Earlier this week, the Holy Spirit used the book of Ruth to minister deeply to my soul. To see afresh the sovereignty of God revealed in such a subtle, beautiful way it rightly accentuated my smallness and God’s bigness. Is God really working all things after the counsel of His will (Eph 1:11)? Without doubt, the answer must be a resounding Yes when you ponder the events of the book of Ruth.
The earthly teacher whom God used to counsel me with His Word this time is John Piper, in A Sweet and Bitter Providence. What a precious little book! Here is a portion that I found so encouraging.
At one level, the message of the book of Ruth is that the life of the godly is not a straight line to glory, but they do get there. The life of the godly is not an Interstate through Nebraska but a state road through the Blue Ridge Mountains of Tennessee. There are rockslides and precipices and dark mists and bears and slippery curves and hairpin turns that make you go backward in order to go forward. But all along this hazardous, twisted road that doesn’t let you see very far ahead, there are frequent signs that say, ‘The best is yet to come.’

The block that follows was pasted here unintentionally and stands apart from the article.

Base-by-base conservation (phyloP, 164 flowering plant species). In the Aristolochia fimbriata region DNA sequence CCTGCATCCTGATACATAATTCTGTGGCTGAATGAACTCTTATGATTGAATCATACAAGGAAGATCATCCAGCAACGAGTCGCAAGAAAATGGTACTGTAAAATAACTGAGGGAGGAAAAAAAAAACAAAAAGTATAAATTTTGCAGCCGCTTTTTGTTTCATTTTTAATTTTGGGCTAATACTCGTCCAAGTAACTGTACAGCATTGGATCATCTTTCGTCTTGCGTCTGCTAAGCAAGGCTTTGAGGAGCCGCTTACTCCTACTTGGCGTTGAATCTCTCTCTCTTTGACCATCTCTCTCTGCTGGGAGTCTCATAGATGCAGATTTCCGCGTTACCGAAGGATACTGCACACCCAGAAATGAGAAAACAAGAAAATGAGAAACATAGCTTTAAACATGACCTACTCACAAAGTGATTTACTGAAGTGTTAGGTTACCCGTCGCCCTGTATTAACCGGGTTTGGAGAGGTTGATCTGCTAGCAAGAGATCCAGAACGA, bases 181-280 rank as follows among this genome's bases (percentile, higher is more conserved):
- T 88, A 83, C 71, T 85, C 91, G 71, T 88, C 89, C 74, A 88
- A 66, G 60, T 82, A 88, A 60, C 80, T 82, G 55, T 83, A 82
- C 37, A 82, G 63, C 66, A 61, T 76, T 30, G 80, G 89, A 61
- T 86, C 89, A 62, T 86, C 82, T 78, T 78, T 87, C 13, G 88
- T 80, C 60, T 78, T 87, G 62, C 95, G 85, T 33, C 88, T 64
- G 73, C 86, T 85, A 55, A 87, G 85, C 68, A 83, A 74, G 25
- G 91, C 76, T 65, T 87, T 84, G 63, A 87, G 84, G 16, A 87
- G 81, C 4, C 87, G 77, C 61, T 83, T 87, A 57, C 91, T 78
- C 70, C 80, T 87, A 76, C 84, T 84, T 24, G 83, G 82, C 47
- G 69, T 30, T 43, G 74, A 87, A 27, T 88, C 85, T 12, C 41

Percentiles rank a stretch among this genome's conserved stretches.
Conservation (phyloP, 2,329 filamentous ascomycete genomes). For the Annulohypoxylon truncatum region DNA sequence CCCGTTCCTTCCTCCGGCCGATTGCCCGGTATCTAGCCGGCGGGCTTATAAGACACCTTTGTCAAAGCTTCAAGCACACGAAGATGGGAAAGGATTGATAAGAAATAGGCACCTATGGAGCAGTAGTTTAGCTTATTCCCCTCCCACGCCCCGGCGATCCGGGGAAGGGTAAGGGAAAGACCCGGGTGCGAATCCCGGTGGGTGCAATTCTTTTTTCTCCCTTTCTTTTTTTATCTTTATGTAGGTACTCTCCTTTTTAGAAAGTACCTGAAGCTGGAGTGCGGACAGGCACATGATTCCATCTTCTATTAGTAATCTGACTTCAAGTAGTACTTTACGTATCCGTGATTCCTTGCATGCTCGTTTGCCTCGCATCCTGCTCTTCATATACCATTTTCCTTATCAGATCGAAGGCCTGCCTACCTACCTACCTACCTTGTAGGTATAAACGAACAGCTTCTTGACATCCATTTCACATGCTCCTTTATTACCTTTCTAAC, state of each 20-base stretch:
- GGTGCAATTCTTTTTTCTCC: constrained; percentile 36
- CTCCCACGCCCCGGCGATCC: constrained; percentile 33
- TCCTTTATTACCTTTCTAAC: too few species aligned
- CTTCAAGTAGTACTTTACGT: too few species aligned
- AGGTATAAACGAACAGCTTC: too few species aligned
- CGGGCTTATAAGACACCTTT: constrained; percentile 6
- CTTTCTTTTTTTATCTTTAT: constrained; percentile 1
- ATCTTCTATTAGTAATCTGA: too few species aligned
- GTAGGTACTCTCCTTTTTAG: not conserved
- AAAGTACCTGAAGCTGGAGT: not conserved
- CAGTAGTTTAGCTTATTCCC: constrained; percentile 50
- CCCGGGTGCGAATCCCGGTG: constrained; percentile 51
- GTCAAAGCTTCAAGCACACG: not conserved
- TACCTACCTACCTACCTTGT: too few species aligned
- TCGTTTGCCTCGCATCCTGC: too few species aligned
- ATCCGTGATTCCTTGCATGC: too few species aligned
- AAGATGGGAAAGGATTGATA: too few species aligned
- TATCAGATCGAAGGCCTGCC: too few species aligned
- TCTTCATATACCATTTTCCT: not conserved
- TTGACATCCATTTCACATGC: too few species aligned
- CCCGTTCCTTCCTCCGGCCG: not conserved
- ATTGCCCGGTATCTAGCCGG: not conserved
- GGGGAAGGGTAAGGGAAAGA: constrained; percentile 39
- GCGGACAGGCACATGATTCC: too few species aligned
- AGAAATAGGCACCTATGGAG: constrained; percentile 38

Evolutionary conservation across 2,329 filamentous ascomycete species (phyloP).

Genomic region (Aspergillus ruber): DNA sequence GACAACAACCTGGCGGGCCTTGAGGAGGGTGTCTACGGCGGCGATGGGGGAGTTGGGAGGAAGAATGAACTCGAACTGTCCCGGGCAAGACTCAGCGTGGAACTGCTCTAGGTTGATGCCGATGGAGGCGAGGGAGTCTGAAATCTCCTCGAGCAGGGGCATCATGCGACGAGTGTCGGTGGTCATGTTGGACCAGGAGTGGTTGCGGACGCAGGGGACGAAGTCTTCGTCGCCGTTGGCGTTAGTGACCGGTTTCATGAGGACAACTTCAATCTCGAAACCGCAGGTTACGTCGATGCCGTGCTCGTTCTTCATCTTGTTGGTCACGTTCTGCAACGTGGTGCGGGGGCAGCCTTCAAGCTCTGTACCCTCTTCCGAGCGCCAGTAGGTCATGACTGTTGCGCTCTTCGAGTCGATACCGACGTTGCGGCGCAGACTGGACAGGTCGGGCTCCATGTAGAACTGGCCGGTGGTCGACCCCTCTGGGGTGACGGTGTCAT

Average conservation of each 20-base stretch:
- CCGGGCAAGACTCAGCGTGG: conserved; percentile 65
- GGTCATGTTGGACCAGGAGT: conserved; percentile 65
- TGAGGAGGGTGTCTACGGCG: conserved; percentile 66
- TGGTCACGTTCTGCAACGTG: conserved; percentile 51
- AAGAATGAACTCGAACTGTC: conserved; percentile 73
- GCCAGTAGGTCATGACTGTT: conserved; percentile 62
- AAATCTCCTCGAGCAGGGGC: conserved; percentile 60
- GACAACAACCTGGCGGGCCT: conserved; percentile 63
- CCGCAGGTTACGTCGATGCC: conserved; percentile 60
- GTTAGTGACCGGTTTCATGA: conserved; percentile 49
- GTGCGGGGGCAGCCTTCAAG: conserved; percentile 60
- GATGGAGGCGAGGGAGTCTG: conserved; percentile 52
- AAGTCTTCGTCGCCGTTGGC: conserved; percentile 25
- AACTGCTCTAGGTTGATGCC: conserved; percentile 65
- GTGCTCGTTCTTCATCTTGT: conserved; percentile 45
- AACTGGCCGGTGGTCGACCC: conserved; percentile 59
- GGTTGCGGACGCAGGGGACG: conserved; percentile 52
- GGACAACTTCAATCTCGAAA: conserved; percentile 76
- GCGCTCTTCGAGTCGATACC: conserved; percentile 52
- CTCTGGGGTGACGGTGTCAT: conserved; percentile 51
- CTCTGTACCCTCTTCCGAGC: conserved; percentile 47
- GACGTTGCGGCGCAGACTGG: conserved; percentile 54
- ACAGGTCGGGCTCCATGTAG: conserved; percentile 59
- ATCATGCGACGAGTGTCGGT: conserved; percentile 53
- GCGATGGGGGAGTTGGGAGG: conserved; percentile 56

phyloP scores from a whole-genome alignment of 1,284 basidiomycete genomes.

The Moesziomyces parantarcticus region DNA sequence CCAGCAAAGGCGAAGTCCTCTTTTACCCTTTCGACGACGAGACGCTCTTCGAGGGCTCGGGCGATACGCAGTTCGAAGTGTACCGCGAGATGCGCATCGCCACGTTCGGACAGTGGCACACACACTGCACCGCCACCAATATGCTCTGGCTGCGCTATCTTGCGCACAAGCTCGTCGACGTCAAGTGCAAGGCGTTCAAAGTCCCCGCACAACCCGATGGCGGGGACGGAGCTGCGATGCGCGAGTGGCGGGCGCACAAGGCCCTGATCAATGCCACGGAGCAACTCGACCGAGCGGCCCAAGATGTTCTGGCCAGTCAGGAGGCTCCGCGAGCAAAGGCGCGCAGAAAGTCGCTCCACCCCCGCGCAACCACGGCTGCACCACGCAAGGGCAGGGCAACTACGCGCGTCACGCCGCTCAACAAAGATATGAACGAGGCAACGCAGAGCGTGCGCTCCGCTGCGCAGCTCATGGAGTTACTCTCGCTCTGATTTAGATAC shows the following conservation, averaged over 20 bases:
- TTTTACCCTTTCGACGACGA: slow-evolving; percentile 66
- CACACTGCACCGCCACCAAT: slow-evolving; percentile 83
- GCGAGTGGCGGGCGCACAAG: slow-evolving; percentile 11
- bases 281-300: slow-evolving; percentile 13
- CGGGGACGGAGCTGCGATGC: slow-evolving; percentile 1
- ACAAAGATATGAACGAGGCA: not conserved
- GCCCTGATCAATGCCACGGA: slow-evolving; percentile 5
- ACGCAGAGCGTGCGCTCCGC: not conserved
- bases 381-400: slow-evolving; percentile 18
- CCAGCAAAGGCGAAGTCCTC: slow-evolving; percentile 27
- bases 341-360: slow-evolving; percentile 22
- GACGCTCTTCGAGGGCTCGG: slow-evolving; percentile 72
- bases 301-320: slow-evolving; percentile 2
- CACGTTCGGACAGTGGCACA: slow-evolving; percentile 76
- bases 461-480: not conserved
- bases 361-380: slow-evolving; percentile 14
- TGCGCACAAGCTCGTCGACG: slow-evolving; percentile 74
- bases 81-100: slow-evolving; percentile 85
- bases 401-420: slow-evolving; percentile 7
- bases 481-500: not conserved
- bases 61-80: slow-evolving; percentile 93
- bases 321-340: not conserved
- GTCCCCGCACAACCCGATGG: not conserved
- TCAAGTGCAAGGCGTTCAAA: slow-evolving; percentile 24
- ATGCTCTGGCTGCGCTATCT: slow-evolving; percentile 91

Taken as a whole, the story of Ruth is one of those signs. It was written to give us encouragement and hope that all the perplexing turns in our lives are going somewhere good. They do not lead off a cliff. In all the setbacks of our lives as believers, God is plotting for our joy….
Life is not a straight line leading from one blessing to the next and then finally to heaven. Life is a winding and troubled road. Switchback after switchback. And the point of biblical stories like Joseph and Job and Esther and Ruth is to help us feel in our bones (not just know in our heads) that God is for us in all these strange turns. God is not just showing up after the trouble and cleaning it up. He is plotting the course and managing the troubles with far-reaching purposes for our good and for the glory of Jesus Christ.